Context: Are you fully knowledgeable of the subject, or are you falling into the common pitfalls?

I don't like having falling and pitfall together. I also think "experiencing the common pitfalls" is a little too formal for the context; I would prefer to keep a casual tone.


4 Answers 4



  • Most beginners succumb to the common pitfalls of Javascript having untyped variables.
  • We are often seduced by common pitfalls of a first date, and reveal too much information about ourselves.
  • Are you fulfilling the common pitfalls of DIY investmenting by putting all your eggs into the same basket?
  • We are often caught unaware by the common pitfalls of buying a first home.
  • People need to stop being caught up by the common pitfalls of having a million dollar bar-mitsvah party for your only kid.
  • As expected, she was trapped in the common pitfalls of excessive modularization.
  • Most people lure themselves into the common pitfalls of the theory of Evolution, like asking their dog to be turned into a unicorn.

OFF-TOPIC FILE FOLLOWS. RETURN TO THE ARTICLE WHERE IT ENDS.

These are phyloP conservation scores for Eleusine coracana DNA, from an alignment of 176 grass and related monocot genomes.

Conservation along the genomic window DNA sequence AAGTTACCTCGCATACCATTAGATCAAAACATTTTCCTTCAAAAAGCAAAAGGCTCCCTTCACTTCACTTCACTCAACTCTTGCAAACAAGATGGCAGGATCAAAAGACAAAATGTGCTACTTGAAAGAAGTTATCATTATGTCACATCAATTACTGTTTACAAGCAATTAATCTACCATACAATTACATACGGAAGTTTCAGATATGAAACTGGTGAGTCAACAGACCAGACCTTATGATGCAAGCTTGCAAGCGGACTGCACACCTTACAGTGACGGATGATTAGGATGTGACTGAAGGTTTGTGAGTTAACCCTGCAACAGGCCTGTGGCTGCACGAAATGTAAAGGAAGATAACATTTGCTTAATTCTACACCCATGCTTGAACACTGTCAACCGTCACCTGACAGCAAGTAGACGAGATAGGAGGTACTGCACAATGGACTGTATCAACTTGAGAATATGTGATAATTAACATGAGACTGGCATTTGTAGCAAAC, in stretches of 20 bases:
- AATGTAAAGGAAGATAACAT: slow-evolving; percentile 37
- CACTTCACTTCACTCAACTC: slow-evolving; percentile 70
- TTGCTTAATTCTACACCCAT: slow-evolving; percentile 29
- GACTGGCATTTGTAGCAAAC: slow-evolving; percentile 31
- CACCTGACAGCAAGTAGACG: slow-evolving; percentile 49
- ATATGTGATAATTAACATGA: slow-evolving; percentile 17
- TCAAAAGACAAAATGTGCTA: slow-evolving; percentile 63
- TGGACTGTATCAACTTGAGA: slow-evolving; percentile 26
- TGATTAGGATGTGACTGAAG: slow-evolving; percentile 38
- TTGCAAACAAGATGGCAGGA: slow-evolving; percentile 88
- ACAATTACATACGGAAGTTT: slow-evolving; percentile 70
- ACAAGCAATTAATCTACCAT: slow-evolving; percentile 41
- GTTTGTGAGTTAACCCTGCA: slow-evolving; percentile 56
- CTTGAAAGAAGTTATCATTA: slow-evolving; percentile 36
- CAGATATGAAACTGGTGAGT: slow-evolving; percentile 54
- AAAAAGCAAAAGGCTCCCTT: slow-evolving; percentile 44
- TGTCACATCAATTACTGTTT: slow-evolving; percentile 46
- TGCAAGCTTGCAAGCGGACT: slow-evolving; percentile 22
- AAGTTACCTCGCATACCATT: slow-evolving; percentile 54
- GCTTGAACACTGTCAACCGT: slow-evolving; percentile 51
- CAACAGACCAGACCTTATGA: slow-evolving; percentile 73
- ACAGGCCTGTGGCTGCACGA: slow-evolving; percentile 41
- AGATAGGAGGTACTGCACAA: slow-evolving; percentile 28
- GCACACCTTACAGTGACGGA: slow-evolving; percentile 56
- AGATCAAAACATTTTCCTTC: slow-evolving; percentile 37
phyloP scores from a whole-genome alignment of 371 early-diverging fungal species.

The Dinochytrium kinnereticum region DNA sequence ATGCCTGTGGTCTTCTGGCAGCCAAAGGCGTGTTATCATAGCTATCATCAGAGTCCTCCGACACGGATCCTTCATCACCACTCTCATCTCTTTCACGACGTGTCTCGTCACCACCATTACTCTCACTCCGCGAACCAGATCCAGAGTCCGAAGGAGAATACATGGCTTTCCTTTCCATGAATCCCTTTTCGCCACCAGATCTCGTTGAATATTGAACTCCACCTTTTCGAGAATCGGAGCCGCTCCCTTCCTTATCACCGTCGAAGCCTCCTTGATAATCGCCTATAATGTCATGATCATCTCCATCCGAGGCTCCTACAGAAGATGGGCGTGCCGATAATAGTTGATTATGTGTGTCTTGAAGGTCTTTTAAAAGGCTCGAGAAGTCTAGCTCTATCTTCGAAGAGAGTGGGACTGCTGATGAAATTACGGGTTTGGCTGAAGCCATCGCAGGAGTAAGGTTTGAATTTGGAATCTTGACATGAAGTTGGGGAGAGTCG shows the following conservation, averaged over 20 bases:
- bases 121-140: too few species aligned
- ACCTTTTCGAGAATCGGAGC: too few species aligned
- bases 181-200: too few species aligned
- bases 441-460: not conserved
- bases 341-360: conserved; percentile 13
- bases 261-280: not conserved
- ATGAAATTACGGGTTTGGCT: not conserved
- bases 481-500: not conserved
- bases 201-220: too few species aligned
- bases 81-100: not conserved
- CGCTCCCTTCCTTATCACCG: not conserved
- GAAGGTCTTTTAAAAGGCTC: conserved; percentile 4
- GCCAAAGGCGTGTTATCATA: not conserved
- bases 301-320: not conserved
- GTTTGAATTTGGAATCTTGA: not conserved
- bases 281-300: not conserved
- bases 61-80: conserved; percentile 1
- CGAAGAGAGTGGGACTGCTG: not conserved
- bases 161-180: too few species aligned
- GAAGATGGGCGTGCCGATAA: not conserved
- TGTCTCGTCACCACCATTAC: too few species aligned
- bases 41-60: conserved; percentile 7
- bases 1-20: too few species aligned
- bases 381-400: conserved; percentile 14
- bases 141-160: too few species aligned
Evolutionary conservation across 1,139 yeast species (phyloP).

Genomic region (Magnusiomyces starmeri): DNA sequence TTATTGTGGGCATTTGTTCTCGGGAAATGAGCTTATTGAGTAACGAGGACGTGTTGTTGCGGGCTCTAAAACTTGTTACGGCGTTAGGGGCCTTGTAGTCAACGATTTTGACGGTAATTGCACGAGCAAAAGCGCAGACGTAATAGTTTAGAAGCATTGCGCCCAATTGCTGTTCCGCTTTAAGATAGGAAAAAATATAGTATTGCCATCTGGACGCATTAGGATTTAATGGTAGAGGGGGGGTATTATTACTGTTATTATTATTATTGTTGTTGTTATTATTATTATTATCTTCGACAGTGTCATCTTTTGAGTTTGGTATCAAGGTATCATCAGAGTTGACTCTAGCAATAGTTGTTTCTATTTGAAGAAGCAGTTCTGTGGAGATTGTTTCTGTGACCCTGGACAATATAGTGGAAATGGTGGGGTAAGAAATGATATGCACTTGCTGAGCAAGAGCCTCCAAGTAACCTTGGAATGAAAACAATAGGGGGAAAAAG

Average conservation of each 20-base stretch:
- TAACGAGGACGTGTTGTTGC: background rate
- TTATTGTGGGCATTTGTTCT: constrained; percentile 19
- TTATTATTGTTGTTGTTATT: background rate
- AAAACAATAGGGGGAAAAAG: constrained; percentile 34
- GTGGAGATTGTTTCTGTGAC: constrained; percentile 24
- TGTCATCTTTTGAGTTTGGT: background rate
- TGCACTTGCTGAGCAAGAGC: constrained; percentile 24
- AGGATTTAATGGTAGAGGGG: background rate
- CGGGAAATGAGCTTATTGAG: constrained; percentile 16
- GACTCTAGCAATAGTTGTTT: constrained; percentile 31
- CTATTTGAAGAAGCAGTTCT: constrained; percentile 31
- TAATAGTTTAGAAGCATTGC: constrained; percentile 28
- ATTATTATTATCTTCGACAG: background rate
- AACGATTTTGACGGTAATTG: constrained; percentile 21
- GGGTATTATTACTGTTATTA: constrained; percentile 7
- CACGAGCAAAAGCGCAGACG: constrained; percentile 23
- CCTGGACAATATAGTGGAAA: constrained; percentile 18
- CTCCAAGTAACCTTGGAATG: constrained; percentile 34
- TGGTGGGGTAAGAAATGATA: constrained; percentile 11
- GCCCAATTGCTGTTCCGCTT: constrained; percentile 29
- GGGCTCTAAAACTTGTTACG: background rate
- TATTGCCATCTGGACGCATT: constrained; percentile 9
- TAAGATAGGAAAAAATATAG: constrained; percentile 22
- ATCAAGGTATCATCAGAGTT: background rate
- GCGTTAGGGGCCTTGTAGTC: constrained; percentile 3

• She had quickly waltzed herself into the common pitfalls of falling in love.
  • In a survivalists' world of Hollywood, we clamber and shove each other into the common pitfalls of stardom.

You get the idea.

  • "caught up by the common pitfalls" is what I think I'll go with. Thanks!
    – Mike Cole
    May 7, 2014 at 15:16

I think if you're formal enough to use "fully knowledgeable of the subject", you're safe to use encountering, which has the connotation of meeting with adversity (such as a pitfall).

More casual phrasing might include meeting, experiencing, facing, running into, coming across, coming upon, chance upon, and happening upon.


The query sentence sounds pretty strained and unidiomatic. If I had the choice, I'd completely reword it:

Do you know everything about the subject, or are you falling into the usual traps?

(Incidentally, not being knowledgeable about a subject doesn't necessarily imply 'falling into pitfalls'.)

  • falling into traps
  • making rookie mistakes
  • making mountains out of molehills
  • I don't think "making mountains out of molehills" applies. I think it has a different meaning.
    – Mike Cole
    May 7, 2014 at 15:15
  • @MikeCole - if you are new at something like coding then you might work on something in such a way that you create 100s of lines of codes to do something, to only find from an experienced coder that there is indeed a function that already does it for you in one line of code. You made a mountain out of a molehill. May 7, 2014 at 15:48

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